As steam plumes from the hole in Bennett’s stomach, our stone cold killer offers his perverse lament before giving his daughter the thumbs up.

Oh, daddy, I knew you’d kill him in the end!


Hasta La Vista, Baby!
Character: Cyberdyne Systems Model 101 Series 800 Terminator
Movie: Terminator 2: Judgement Day

Okay, so ‘I’ll be back’ is perhaps more iconic, a trademark line that would be used on several occasions after its debut in The Terminator, but at the time of T2’s release, Hasta La Vista, Baby was perhaps even more widely quoted, quickly becoming ingrained in modern culture as the most expensive movie of its time took the cinematic world by storm.

James Cameron would deliver a cinematic masterstroke with Judgement Day, allowing Arnold the role of protagonist in the form of a reprogrammed terminator sent back in time to protect a young John Connor, a boy who would one day grow to save the human race from Annihilation. When this version of the T-800 arrived in 1991, it was in many ways similar to its darker predecessor, a machine with cold and ruthless tendencies in its relentless quest to fulfill its objective.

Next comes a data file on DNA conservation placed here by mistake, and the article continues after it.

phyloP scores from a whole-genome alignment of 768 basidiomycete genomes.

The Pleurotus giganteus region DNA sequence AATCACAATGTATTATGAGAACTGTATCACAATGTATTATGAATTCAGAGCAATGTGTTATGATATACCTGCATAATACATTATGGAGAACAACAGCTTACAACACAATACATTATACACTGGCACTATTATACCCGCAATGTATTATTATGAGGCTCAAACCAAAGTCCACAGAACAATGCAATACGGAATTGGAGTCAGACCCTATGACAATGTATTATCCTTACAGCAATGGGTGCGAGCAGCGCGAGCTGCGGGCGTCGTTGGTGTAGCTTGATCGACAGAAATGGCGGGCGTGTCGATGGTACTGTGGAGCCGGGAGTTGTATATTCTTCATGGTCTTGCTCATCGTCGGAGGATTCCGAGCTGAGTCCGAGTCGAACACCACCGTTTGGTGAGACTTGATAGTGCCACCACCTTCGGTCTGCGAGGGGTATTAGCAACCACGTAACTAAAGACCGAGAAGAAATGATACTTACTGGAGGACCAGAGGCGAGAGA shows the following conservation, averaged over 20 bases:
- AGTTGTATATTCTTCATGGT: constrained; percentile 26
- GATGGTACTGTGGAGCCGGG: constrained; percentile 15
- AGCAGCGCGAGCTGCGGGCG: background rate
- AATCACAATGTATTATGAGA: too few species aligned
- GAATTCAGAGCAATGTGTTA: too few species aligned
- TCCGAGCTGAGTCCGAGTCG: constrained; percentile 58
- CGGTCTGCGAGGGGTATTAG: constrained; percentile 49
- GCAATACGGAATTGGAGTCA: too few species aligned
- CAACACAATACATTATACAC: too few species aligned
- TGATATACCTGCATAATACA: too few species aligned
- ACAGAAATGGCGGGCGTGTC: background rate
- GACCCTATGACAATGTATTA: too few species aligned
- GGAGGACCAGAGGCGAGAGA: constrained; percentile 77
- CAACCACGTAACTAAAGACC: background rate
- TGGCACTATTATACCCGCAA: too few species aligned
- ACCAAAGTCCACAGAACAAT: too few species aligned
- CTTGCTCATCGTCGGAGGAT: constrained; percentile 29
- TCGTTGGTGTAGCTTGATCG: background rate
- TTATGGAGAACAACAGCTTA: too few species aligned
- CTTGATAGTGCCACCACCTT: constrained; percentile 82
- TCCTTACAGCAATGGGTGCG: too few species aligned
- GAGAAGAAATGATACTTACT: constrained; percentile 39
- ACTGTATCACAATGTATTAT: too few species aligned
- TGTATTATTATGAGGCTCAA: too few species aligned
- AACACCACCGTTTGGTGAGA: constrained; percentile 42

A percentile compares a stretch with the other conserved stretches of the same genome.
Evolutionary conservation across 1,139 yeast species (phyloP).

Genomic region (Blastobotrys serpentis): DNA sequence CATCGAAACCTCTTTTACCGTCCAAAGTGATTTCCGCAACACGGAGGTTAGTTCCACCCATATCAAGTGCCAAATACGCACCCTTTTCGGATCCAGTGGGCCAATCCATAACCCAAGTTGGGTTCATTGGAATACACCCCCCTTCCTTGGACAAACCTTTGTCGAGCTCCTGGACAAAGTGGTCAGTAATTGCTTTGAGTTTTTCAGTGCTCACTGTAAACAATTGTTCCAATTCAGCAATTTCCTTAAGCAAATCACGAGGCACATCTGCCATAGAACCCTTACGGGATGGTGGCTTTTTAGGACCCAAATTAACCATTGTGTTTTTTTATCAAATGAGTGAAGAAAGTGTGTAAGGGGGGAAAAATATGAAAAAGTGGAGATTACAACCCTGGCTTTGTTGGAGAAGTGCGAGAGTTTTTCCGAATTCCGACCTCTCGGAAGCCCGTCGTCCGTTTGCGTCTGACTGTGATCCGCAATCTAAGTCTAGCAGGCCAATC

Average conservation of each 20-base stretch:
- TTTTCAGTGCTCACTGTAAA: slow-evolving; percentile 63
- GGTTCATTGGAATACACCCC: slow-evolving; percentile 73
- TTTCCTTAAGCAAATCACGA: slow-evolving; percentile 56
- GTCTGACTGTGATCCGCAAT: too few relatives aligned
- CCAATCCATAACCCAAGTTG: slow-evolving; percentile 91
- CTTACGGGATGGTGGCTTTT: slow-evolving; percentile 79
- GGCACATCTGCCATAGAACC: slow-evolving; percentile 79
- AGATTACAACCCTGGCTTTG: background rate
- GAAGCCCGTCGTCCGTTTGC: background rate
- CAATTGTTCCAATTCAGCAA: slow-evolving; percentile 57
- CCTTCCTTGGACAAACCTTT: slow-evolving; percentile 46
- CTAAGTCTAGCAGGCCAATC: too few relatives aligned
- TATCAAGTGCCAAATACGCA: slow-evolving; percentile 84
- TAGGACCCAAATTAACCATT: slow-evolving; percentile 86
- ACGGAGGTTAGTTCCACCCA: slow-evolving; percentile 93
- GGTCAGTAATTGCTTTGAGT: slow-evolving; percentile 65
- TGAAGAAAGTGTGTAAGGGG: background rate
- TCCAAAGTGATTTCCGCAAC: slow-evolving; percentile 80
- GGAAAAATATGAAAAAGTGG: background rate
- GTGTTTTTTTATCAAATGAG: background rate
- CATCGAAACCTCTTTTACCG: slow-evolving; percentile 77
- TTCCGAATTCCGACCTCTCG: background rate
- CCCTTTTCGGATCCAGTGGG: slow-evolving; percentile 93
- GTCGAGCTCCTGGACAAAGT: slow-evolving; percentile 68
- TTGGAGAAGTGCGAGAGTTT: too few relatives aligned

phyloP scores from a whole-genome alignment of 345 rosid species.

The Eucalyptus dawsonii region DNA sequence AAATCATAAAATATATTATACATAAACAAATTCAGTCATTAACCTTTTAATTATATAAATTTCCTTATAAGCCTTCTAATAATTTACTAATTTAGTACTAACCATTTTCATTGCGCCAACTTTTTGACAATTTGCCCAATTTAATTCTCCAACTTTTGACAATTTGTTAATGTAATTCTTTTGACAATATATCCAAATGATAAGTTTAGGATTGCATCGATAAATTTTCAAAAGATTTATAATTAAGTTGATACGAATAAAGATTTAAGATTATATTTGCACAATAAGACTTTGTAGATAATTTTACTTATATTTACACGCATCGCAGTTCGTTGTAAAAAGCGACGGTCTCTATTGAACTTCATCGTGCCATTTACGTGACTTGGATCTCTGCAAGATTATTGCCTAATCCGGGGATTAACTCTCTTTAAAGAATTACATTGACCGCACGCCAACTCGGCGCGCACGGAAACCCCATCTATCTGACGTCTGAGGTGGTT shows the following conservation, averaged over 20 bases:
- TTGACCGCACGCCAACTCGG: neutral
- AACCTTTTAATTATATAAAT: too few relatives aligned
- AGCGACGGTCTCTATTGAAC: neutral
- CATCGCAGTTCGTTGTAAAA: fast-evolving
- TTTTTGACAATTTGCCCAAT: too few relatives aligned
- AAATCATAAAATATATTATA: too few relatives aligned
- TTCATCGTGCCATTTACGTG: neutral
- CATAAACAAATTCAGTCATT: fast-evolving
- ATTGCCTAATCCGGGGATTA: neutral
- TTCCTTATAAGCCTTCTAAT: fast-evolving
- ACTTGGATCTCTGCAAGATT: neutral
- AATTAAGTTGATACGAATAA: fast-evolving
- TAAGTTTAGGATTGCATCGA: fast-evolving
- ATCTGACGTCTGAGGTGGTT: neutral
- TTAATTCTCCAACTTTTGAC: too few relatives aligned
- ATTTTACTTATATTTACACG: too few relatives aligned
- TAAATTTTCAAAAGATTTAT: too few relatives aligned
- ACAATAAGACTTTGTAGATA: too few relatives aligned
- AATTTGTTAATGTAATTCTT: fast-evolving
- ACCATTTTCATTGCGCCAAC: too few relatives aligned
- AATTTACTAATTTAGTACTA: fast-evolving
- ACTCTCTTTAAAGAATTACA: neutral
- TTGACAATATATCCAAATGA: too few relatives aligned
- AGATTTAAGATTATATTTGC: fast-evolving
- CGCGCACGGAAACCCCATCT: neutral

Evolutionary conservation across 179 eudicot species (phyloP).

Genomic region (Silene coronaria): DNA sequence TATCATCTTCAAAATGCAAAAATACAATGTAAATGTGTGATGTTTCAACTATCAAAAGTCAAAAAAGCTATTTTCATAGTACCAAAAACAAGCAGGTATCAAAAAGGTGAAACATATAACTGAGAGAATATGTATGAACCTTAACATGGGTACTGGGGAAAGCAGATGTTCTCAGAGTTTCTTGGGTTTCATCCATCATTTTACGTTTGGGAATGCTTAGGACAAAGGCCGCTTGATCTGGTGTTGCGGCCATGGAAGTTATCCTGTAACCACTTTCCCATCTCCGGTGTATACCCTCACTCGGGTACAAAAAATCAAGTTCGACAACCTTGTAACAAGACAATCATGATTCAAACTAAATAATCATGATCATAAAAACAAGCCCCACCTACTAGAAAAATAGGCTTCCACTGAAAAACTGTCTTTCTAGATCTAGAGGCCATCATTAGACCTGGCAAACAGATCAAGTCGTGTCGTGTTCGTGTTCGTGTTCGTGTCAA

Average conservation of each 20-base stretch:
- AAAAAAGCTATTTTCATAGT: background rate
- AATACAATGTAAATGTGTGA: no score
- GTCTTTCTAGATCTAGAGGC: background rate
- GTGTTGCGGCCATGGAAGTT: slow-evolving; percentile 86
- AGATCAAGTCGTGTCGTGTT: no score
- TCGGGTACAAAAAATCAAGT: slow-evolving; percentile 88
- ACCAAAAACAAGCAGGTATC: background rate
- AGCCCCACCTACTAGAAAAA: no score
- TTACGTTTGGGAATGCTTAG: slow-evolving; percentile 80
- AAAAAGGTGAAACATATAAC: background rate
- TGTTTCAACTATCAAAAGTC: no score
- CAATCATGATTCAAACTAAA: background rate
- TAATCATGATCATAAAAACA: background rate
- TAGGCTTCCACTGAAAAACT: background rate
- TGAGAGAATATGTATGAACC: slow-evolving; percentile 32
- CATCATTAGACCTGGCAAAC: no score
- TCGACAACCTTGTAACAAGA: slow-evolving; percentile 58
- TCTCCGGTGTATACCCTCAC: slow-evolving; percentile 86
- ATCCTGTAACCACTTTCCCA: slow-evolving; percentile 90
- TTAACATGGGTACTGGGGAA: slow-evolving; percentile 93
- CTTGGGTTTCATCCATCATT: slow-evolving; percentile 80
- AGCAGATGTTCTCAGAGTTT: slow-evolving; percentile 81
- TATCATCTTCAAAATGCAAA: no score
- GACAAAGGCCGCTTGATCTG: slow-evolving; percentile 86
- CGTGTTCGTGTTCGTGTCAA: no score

Terminator 2

There was a major difference between the two, however. Arnie’s second incarnation of the T-800 was programmed with the ability to learn and adapt in a way that allowed it to understand the human condition and ultimately empathise. In an ironic twist, a young John Connor (Edward Furlong) would become a father figure to his cyborg protector, helping him to understand what makes us human. He also helped with his lingo, which was understandably on the robotic side.

Hasta La Vista, baby! was described as a cool thing to say to somebody when your intention is to dis them, and although the T-800’s initial recital of the phrase was utterly devoid of feeling, that would change when the machine would ultimately rise from the dead to put an end to Robert Patrick’s sadistic T-1000.

In spite of the multitude of crappy lines that Schwarzenegger has been forced to deliver throughout an exhaustive mainstream career, with the right material and guidance there is simply no one better, and it is moments like this that make him the most iconic action hero there ever was.


Cedric Smarts
: Editor-in-Chief and Art Director

Science fiction author, horror enthusiast, scourge of plutocracy, shortlisted for the H. G. Wells Award, creator of
Likes: 80s poster art, Vangelis, classical liberalism, dystopian allegories, dissident political activism, Noam Chomsky, George Orwell, George Saunders, John Updike, Kurt Vonnegut